The sounds emanating from a television have become the backdrop for family life in the United States. But that constant drone can affect the quality of parent-child interactions, according to a study published today in the journal Child Development.
Researchers from the University of Massachusetts studied 50 children, ages 1 to 3, each of whom was with a parent in a university child study center. In the first half of a one-hour session, the parent and child were in a room without a TV, and in the other half-hour the parents chose a program to watch -- not a child's show but something aimed at adults, such as "Jeopardy!"
The researchers found that both the quality and quantity of parent-child interactions declined when the television was on. Parents spent about 20% less time talking to their children, were less active, less attentive and less responsive to their children.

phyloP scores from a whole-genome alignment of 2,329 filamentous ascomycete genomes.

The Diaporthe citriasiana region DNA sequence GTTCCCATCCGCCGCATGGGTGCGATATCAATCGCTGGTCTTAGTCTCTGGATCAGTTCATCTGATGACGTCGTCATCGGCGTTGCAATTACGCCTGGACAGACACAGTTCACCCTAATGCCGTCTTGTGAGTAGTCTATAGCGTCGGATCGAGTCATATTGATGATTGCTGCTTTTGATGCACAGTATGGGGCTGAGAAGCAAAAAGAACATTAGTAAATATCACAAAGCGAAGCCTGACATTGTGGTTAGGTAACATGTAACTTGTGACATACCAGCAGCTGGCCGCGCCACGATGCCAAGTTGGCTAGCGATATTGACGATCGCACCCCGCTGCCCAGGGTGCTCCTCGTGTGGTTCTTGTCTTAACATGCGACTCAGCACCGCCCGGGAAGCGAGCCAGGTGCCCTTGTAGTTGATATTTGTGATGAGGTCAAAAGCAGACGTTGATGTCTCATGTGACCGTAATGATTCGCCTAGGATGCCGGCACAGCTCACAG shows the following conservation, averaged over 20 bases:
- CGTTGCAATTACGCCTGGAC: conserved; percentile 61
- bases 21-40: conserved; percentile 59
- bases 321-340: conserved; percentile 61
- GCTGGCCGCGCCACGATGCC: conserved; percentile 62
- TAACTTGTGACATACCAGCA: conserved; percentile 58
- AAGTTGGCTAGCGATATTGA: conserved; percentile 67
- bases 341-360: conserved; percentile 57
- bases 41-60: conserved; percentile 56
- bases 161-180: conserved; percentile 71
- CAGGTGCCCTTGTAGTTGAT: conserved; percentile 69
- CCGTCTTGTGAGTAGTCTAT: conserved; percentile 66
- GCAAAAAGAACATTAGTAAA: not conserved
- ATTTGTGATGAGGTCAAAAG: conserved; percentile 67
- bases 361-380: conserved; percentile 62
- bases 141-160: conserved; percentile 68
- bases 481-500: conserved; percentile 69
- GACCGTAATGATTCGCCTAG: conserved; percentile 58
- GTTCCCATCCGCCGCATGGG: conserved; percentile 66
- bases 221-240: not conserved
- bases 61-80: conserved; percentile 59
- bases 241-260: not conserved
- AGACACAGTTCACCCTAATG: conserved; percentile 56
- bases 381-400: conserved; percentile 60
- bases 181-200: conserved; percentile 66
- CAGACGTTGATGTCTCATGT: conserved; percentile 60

About one-third of all young children grow up in households where the television is on all or most of the time, even when no one is watching, according to previous studies. It's unlikely babies and toddlers understand much of the content of programs for older children or adults. It's just background noise. Yet another study, published last year in Child Development, found that background TV noise disrupts a child's solitary play with toys as well. "Both findings may in part explain the negative associations found between early exposure to television and subsequent development," the authors of the current study wrote.
Parental attention is likely to be even less in actual homes compared to the child-study center, the authors said. And, in an ongoing study, preliminary findings suggest that the quality of parent-child interactions also decreases when a children's television program is on.
-- Shari Roan